Abhidharma Himalaya Khenpo Philosophy Silence

Silent teachers

Goethe once wrote: 

“Mountains are silent teachers that make taciturn students.” 

I really like this sentence, because it’s so true. Mountains have something fascinating about them, and I heard so many people say that it is almost impossible to not start thinking when you see those majestic, beautiful things. That mountains seem to be floating on clouds, as if not really real and without any contact to the ground, and also both so far away and very close at the same time. To me it is no wonder that people start believing in gods or the like, just looking at mountains. I guess Nepal with all it’s mountains is basically predestined to spirituality, just because of having mountains.

Right now it’s Friday, I’m in Bandipur, one of my favorite places in Nepal, and enjoying the view (with mountains, of course). The philosophy class was cancelled (the Khenpos are on a short retreat with Chökyi Nyima Rinpoche), but I still feel like I’m getting a little class, just as in Goethe’s sense. Mountains really make me think. Maybe not of all the mathematical calculations and different ways of presenting the different discards of disturbing emotions (which we’re going through with our Khenpo at the moment), but rather about more general, to me more valuable, teachings. For example, of how much more beautiful things are when one has no expectations, no grasping, no fear to lose them, but simple respect and appreciation that they are there. Like mountains. Or people. Or other things. The little ‘meditation’ is basically like a teaching that I’m getting from these big silent teachers. But that does not mean I don’t appreciate the teachings I receive in school. I actually am also fascinated about the Abhidharma’s preciseness and how it is like a big puzzle where apparently no piece is missing. And I can also see a little mountain in our Khenpo, who always thinks first before he talks and who always silently looks at his class while Adam is translating, as if he was reminding us about the importance of reflecting what he teaches.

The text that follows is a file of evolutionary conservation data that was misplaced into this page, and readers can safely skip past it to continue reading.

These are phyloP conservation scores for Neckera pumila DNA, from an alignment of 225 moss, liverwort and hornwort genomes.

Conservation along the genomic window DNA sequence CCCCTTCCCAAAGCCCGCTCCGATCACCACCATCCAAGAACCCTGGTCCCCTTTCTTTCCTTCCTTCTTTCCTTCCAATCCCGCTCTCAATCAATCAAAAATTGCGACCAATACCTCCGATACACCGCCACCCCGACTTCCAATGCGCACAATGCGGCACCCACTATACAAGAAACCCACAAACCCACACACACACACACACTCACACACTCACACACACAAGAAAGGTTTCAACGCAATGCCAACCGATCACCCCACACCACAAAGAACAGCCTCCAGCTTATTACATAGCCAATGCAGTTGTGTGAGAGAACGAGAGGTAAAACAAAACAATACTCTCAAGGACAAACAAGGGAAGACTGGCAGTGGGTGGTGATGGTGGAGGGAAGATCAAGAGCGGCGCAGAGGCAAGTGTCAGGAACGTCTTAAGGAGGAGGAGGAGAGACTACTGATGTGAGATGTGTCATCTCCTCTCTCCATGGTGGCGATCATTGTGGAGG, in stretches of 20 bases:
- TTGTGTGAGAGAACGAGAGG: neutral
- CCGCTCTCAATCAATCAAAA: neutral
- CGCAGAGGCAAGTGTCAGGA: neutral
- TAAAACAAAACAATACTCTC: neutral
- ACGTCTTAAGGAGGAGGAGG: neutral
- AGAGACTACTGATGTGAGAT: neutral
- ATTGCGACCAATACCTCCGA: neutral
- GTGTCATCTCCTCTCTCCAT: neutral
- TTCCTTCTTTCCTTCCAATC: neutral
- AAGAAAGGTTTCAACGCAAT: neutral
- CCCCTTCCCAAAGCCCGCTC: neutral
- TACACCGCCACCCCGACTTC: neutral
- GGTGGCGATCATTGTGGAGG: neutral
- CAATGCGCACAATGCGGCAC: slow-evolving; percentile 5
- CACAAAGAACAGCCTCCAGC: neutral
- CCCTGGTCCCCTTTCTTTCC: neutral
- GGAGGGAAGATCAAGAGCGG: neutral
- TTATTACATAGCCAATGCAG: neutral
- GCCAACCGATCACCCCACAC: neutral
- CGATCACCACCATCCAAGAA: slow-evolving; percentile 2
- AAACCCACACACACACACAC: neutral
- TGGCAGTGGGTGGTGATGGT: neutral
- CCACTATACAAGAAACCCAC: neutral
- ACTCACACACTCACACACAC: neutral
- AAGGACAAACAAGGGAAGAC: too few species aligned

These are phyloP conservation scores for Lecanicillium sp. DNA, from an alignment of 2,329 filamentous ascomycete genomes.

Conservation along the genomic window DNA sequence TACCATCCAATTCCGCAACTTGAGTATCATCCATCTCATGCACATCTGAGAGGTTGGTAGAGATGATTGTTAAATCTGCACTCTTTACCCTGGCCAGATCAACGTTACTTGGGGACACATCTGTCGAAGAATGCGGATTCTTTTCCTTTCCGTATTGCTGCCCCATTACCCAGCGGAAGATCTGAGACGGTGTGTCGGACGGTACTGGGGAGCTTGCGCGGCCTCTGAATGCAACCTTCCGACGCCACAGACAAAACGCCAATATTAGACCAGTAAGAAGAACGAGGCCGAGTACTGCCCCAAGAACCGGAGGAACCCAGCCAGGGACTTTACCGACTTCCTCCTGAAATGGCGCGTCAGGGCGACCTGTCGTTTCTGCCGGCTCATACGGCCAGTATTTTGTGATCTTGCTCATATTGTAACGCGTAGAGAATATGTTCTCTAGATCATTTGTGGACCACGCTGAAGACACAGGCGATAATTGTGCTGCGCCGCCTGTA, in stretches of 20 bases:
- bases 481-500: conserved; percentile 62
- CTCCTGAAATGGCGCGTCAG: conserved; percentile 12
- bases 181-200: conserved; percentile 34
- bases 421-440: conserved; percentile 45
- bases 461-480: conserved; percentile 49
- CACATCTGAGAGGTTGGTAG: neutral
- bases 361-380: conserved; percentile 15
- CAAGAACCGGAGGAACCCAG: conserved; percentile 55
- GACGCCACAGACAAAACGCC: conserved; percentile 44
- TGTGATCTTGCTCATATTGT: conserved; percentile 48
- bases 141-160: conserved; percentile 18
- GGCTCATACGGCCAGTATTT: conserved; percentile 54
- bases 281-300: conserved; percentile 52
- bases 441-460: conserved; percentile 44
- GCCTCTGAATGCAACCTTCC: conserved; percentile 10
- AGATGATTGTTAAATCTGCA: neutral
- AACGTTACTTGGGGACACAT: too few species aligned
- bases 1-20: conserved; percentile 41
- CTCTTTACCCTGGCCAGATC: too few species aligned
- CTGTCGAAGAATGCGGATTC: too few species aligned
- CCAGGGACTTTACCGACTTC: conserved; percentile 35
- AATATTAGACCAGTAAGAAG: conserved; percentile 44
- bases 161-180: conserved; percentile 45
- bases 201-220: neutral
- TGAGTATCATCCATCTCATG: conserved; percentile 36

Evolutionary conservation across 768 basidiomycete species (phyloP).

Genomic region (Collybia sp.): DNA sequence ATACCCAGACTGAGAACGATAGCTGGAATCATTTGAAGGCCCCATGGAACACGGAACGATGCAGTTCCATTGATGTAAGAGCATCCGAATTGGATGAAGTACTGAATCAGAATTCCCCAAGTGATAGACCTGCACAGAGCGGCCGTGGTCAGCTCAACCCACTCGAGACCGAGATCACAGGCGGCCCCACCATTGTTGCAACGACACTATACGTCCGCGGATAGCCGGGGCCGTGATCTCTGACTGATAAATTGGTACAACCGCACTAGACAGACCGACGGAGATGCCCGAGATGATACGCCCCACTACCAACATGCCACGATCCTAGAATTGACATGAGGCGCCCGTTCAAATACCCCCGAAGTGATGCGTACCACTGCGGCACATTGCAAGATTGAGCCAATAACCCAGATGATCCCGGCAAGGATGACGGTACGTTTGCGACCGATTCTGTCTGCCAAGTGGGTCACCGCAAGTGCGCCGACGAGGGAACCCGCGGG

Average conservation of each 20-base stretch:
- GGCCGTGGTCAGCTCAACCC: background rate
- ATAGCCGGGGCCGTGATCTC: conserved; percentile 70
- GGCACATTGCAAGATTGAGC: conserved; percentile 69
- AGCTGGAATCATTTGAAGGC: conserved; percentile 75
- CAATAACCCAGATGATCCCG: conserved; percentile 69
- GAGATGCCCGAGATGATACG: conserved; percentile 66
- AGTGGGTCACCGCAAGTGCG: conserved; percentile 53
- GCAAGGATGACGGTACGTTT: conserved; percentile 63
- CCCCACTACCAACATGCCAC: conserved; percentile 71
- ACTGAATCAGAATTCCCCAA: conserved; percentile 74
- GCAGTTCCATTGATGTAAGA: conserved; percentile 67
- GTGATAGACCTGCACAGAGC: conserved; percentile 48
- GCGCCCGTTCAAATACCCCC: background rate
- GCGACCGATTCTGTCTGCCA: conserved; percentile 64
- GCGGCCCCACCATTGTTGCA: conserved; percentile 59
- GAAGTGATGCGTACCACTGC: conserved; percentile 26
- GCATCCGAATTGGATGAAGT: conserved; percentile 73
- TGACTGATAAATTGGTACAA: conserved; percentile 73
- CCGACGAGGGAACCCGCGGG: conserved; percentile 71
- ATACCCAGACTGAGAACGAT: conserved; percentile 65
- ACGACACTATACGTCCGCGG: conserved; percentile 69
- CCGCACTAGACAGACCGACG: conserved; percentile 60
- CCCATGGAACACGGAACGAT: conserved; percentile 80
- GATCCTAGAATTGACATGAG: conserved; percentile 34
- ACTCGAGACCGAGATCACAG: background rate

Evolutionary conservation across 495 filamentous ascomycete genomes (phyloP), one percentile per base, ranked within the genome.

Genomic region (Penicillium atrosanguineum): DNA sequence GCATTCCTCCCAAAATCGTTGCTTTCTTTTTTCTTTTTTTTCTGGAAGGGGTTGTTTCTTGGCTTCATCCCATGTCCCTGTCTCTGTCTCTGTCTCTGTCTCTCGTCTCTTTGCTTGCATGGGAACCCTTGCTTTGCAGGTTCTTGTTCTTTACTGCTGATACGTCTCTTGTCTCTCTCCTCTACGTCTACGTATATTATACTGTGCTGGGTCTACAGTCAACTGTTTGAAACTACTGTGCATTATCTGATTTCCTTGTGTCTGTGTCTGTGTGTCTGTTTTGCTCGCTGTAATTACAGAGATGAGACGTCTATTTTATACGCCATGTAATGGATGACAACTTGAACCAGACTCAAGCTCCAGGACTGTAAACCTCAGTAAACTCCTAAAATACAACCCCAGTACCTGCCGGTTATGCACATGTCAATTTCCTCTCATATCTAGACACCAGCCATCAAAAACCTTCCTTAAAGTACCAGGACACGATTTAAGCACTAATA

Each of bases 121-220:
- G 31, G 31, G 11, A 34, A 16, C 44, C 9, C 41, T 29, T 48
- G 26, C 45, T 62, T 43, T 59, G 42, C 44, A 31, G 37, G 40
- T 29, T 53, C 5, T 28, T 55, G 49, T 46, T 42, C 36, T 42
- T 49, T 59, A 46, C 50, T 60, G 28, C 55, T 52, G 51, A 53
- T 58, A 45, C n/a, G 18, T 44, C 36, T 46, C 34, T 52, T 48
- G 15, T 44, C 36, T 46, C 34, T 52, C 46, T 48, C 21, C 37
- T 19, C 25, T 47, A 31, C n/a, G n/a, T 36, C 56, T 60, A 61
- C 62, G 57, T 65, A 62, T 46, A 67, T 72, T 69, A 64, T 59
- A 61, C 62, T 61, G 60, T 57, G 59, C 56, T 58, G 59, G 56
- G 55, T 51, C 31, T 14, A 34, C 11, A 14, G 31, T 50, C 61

So, in brief, I like both mountains and our philosophy classes.

P.S.: In the picture, that’s not a weird new hand gesture that I invented for meditation. The German readers might know this (maybe it’s even known to other countries, who knows), it’s called “silent fox” (“Schweigefuchs”) and used by teachers in Germany who want to make a noisy class silent. (It usually only works only up to grade 4 though.) Thought it kind of fitted… =) 

~Johanna from Germany